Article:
As I’ve brought up in the past, I enjoy listening to podcasts and books while I’m exercising. The last two days, I was taking in the final Fall lecture from the Stanford Entrepreneurial Thought Leaders Seminar, which featured Sharon Vosmek, the CEO of Astia. Astia is focused on developing and supporting women entrepreneurs in high-growth, high-potential industries. They are comprised of advisors that are half men and half women, with over 4000 members, and use a proprietary process to connect entrepreneurs with appropriate advisors and investors. Additionally, the organization provides an opportunity for angel investors to be exposed to and invest in women-led companies.
I was pretty excited to learn about Astia, and the support and resource that exists (which I hadn’t been aware of before). They accept member companies on a rolling basis, and while the criteria require a focus on a high-growth sector, it is fine to apply at any stage of the business.
There were a few things Sharon brought up in her talk that caught my attention. Her organization is focused on “what entrepreneurs need . . . they need access to networks, they need access to opportunity.” The problem that occurs “is that in our society, men and women are still in separate business networks.” I know I have felt this at times – you are at a networking function that is mostly men, and rather than talk to you seriously about business, it seems like the guy you just met is more interested in hitting on you. Or, you know that the real business discussion and conversations occur outside of the office, but if you are a woman and a man alone having dinner or a drink, it is assumed there must be something more going on. I think admitting that this is a problem, and then making an effort to get around it by bringing men and women together in business, as Astia does, is important.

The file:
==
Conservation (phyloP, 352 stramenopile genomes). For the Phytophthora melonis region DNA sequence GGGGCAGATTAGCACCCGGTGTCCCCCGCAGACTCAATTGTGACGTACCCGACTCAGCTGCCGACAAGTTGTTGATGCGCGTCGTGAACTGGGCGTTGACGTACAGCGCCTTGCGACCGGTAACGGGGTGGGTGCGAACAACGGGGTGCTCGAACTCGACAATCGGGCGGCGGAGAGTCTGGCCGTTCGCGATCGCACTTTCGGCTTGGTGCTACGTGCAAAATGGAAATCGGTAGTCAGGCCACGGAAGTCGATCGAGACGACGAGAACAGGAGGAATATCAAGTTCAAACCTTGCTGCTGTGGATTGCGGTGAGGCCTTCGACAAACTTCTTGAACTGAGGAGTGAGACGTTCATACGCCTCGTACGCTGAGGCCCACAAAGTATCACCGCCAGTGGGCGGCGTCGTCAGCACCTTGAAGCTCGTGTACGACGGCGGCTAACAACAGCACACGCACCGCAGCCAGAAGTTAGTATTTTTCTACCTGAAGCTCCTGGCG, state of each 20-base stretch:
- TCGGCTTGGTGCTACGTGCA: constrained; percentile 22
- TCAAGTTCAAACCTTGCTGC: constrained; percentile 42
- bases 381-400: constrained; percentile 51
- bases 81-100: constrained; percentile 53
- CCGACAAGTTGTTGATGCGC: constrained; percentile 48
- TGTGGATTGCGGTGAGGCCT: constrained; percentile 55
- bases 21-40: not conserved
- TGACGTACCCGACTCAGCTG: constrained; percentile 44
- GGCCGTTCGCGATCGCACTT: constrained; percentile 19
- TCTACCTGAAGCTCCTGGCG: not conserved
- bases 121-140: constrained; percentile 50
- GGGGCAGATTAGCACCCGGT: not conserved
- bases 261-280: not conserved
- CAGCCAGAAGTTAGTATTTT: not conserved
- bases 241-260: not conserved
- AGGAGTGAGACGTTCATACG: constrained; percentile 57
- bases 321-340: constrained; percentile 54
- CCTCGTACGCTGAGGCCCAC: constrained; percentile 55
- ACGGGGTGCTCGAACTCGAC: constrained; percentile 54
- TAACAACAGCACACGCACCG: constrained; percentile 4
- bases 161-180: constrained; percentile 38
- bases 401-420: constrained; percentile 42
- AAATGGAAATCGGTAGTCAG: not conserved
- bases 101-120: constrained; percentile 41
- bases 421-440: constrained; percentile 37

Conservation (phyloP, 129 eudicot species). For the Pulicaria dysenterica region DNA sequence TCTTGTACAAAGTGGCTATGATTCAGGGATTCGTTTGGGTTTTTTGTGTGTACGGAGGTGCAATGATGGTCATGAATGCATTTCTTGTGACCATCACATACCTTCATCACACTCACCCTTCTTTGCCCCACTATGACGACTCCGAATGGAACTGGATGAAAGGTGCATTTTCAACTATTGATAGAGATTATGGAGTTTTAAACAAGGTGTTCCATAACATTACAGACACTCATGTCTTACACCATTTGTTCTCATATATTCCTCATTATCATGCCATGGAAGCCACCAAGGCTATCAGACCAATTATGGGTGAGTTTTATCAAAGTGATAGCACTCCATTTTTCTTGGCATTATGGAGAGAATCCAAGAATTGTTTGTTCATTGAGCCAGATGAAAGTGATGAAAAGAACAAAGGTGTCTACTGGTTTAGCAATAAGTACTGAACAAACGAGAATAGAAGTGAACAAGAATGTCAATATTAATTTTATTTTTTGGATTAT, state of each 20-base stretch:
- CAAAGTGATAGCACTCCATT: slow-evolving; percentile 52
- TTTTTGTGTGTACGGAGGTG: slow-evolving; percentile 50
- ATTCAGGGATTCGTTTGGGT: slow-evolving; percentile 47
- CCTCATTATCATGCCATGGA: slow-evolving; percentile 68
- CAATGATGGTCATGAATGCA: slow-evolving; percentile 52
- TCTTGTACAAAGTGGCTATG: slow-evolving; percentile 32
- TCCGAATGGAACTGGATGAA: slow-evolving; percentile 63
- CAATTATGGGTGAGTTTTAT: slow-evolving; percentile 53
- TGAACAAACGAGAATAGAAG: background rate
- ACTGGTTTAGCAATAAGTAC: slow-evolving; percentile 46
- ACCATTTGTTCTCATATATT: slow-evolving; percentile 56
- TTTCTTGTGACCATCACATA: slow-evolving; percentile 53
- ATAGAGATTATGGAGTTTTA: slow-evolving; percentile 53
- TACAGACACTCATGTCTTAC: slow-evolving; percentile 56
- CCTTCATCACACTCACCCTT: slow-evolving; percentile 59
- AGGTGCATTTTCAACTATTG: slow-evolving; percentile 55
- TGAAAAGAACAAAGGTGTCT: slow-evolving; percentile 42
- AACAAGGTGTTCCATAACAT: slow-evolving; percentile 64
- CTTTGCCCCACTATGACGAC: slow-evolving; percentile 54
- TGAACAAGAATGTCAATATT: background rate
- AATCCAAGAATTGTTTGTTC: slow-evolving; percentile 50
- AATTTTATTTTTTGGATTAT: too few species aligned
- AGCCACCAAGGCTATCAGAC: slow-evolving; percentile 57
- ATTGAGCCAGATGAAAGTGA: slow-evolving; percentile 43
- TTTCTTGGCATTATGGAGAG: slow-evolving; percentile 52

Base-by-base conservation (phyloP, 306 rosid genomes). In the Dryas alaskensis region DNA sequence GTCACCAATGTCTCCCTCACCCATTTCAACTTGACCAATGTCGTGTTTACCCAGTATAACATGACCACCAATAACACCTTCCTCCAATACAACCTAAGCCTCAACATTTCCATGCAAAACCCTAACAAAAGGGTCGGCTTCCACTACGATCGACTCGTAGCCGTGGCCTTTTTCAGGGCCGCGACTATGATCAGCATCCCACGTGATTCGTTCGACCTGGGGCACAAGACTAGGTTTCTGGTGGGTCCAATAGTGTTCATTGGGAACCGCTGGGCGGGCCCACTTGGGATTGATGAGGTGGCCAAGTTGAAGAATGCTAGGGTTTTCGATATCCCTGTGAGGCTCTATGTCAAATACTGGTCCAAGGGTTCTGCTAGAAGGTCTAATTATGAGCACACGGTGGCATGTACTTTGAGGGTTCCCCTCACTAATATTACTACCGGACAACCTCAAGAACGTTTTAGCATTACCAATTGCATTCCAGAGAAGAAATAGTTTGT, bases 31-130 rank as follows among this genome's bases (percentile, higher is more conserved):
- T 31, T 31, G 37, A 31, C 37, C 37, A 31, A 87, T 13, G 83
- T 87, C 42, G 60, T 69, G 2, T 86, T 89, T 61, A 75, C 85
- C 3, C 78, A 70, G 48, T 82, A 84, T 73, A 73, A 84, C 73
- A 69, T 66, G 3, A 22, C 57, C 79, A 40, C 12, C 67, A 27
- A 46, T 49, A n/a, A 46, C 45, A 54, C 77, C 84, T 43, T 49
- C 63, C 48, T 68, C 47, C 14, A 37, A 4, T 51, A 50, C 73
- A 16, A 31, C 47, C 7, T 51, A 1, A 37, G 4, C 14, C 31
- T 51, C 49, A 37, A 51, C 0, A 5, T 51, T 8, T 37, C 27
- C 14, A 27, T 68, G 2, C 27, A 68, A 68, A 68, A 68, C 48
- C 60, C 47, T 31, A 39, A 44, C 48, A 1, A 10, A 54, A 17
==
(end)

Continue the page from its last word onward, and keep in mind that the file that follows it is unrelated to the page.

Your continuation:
Sharon also addressed an audience question about the existence of women-only programs, and if she thought they were good. Not surprisingly, she said she is tired of them, tired of being told she needs a mentor, and that there has to be something different for women. Having women get together with other women is “far more comfortable for women to get together and feel all womanly and we like each other and that’s good, but that’s the same problem that boys have when they all get together and they feel good. I just think that it’s time for us to get uncomfortable.” I also could identify with this – I was the leader of a women’s networking group in my earlier corporate job, and at times I struggled with how our organization was helping women to be taken more seriously professionally, and how we were helping our members develop. A challenge with having men and women “get uncomfortable” in dealing with this is that many men either are interested or don’t think there is a problem – when Sharon asked the group to raise their hand if they still would have come to the lecture if it wasn’t mandatory and was titled “Women in Technology”, all the women in the room but just one guy raised their hand. Sigh.
Oh – but on a positive note – as I was reading through their webpage to learn more about the organization, I was surprised to learn that one of my freshman roommates from MIT, Katie Szczepaniak Rice, is on the Investor Advisory Board! Awesome – once again my friends amaze me!
Listen to the podcast here.